Developing Global Node CLI Applications

When you install a global node module via npm i -g you can use the module everywhere just like typing a shell command. Developing such a command-line module is a bit different from developing just another node library. I will explain how to do it and what the best practices are in the process.

Folder structure

The structure is pretty simple since the module should only solve one particular problem:

packageName/
  bin/            -- location of the binaries
  lib/            -- location of the source code
  test/           -- location of the test code
  .gitignore
  LICENSE
  README.md
  package.json

There can be rare scenarios where it is necessary to create another folder in the lib folder if you provide it as library too in order to avoid namespace clashes. Further, it may be sensible to differentiate between unit- and integration-tests. However, this structure should be enough in general.

package.json

First you will need a package.json. Many people use npm init but since I will change everything afterwards anyway, I tend to write it manually in an editor. Here is the entire skeleton:

{
  "name": "",
  "version": "",
  "description": "",
  "keywords": [
  ],
  "homepage": "",
  "license": "",
  "author": "",
  "main": "",
  "bin": {
    "": "",
  },
  "repository": {
    "type": "git",
    "url": ""
  },
  "scripts": {
    "test": "mocha"
  },
  "dependencies": {
  },
  "devDependencies": {
    "mocha": "*",
    "chai": "*"
  },
  "preferGlobal": true
}

You can read up the particularities of each option but this is pretty standard. There is a difference regarding the bin options. This is the command you will use to run the node application, e.g.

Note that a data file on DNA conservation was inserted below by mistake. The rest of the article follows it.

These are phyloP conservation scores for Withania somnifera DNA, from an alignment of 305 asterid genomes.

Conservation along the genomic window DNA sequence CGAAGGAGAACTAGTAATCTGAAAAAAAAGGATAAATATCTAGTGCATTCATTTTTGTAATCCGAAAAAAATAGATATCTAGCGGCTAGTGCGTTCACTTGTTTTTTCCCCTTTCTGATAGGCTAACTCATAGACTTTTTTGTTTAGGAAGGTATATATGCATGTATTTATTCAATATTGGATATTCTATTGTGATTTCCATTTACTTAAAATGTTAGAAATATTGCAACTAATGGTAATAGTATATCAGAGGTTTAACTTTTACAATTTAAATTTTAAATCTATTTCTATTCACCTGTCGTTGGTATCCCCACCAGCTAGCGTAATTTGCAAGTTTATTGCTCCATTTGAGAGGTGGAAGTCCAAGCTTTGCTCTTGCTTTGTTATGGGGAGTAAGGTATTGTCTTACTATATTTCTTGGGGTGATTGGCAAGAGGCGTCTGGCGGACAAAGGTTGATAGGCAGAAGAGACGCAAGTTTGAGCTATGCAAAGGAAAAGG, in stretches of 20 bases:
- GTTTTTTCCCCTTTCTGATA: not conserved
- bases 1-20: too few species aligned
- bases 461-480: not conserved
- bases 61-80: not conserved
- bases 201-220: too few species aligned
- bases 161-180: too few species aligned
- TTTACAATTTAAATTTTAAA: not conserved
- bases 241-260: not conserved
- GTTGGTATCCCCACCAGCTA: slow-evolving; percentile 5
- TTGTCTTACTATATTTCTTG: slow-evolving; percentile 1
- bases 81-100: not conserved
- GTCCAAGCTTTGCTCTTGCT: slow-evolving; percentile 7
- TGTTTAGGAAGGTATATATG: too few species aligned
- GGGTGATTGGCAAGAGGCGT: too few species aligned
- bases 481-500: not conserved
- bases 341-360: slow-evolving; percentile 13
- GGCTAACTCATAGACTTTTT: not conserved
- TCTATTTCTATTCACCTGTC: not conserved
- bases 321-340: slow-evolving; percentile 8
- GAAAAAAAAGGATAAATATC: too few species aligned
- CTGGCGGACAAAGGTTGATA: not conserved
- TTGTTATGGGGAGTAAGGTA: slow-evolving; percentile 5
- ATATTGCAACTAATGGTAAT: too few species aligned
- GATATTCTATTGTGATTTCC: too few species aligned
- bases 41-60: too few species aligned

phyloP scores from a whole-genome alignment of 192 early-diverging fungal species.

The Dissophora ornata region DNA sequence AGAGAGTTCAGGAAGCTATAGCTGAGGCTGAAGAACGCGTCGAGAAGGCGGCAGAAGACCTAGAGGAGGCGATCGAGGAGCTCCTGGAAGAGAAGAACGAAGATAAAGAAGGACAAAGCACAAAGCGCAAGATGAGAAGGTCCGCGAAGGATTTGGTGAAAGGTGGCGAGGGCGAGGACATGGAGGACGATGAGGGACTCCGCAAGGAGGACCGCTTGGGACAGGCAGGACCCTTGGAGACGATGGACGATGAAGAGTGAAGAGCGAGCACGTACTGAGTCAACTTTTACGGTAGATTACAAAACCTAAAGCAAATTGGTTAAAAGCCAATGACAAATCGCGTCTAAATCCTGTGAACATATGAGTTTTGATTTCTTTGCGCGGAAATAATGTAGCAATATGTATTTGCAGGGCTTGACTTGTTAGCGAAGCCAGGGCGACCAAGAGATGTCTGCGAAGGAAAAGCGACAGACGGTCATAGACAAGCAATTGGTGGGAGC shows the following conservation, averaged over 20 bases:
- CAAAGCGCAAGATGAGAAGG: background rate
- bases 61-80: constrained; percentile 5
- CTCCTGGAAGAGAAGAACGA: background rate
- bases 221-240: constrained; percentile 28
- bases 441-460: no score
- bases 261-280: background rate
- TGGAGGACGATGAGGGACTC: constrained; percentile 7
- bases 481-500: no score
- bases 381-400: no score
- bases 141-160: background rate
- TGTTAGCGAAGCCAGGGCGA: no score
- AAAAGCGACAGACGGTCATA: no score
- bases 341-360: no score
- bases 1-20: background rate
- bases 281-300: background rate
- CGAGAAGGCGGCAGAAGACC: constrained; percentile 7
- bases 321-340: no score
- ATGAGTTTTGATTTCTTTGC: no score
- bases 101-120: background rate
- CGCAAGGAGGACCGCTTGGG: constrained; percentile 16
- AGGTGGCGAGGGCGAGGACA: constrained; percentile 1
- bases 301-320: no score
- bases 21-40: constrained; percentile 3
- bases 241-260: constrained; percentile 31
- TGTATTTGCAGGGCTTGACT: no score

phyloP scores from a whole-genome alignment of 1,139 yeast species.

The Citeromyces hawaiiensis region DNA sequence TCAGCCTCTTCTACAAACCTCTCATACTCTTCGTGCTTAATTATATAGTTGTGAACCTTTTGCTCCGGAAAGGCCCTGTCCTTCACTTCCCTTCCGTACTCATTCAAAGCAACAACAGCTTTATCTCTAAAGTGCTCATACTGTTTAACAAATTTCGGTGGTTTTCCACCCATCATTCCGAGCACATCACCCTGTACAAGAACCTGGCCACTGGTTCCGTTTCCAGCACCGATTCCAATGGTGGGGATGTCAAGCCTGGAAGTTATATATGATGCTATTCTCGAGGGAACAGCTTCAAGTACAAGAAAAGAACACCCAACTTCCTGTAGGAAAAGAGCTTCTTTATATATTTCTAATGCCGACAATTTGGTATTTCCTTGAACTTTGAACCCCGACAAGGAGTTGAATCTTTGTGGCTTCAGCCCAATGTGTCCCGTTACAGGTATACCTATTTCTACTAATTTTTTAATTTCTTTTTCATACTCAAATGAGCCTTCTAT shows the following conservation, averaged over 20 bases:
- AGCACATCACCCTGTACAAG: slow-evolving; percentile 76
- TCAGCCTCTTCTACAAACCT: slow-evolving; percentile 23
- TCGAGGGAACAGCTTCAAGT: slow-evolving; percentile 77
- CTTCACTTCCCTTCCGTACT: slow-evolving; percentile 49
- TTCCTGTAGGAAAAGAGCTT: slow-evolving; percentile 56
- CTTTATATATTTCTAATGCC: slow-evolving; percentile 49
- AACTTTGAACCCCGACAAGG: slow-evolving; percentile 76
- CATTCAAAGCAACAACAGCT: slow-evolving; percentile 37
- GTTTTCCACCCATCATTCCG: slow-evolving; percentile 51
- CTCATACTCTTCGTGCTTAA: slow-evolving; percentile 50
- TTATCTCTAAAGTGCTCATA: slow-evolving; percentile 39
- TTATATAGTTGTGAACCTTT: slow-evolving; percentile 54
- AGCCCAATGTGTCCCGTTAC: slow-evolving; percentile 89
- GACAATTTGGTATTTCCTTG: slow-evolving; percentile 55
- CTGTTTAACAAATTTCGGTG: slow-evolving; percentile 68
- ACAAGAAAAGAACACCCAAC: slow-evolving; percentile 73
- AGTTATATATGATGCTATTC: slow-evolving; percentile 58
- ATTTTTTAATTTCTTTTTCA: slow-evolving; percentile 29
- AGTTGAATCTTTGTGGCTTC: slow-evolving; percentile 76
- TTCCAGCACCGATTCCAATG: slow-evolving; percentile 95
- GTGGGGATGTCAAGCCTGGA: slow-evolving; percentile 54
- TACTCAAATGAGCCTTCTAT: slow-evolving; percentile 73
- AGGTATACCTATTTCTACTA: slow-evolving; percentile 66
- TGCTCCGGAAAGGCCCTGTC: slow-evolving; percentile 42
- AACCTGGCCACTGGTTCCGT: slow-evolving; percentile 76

"bin": {
  "global-node-module": "./bin/global-node-module",
  "gnm": "./bin/global-node-module"
}

You can either type global-node-module or gnm to run the file in the bin folder. But how does the binary file look like?

#!/usr/bin/env node

require('../lib/global-node-module');

It is just a script file with the environment in a shebang notation.

The second specific option is the preferGlobal flag. It will provide a warning if the package is installed locally.

Testing Libraries

I added two development dependencies which I use regardless of the functionality of the library:

  • Mocha is a framework which is preferable to Jasmine since it provides a more convenient way to test asynchronous code.
  • Chai is a assertion library which works very well with the whole testing stack.

For specific testing purposes I can recommend:

  • Chai as Promised is used to provide fluent assertions when using promises.
  • Sinon provides spies, stubs and mocks.
  • Sinon-Chai extends Chai with assertions about Sinon.
  • mock-fs allows for in-memory filesystem mocking.
  • rewire adds setters/getters so you can modify the private behavior of modules.

Other Libraries

I strongly advise to use Promises/A+ instead of callbacks which is also supported by Mocha. There is the obvious choice of:

  • Q is a solid choice if you start out with promises.
  • BlueBird is a better choice if you already have experience with promises.

You will want the functional utility library lodash everything else is just cargo. Some cargo is more valuable than other, so for CLI applications I can recommend:

  • Commander which should cover all your command-line needs.
  • Chalk for styling your terminal output.

Finishing

Finally you can install and test your library by running npm i -g . in the module's folder. If you want to publish your work, assuming you have a npm user (npm adduser) you can do it with:

npm version [major|minor|patch]
npm prune
npm shrinkwrap
npm publish

The first will update the version inside the package.json and furthermore create a new commit with a version tag. The pruning removes unused dependencies and shrinkwrap ensures that the versions of the dependencies are frozen. The latter will ensure that no incompatibilities are introduced if a dependency is updated.